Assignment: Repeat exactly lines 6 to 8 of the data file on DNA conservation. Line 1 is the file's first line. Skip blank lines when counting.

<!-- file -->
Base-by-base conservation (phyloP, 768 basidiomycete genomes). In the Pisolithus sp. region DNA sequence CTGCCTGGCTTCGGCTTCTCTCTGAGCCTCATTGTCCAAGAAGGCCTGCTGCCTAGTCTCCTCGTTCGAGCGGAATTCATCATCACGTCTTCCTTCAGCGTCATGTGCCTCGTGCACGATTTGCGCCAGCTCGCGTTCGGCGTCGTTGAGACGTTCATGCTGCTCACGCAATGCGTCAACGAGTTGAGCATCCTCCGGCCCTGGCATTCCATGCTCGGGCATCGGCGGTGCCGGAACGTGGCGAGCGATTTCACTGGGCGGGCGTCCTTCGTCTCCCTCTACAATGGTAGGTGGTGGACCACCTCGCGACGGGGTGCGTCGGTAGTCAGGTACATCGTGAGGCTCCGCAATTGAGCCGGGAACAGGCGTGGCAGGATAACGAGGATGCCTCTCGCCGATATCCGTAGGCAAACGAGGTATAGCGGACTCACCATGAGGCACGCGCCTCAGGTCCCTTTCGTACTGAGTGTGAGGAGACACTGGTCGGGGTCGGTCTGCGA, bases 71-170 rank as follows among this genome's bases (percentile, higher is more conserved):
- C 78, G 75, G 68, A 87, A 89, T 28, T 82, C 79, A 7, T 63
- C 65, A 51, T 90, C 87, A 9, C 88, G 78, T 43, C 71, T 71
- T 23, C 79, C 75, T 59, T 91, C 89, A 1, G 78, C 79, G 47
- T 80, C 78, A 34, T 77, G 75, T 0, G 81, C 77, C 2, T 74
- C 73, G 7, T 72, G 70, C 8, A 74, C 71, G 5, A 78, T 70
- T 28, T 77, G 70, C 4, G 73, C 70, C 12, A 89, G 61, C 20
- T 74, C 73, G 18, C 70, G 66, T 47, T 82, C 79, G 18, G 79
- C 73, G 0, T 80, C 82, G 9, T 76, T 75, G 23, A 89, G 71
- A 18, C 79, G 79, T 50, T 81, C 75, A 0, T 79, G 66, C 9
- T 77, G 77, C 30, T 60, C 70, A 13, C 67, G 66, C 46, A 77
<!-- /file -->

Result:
- C 73, G 7, T 72, G 70, C 8, A 74, C 71, G 5, A 78, T 70
- T 28, T 77, G 70, C 4, G 73, C 70, C 12, A 89, G 61, C 20
- T 74, C 73, G 18, C 70, G 66, T 47, T 82, C 79, G 18, G 79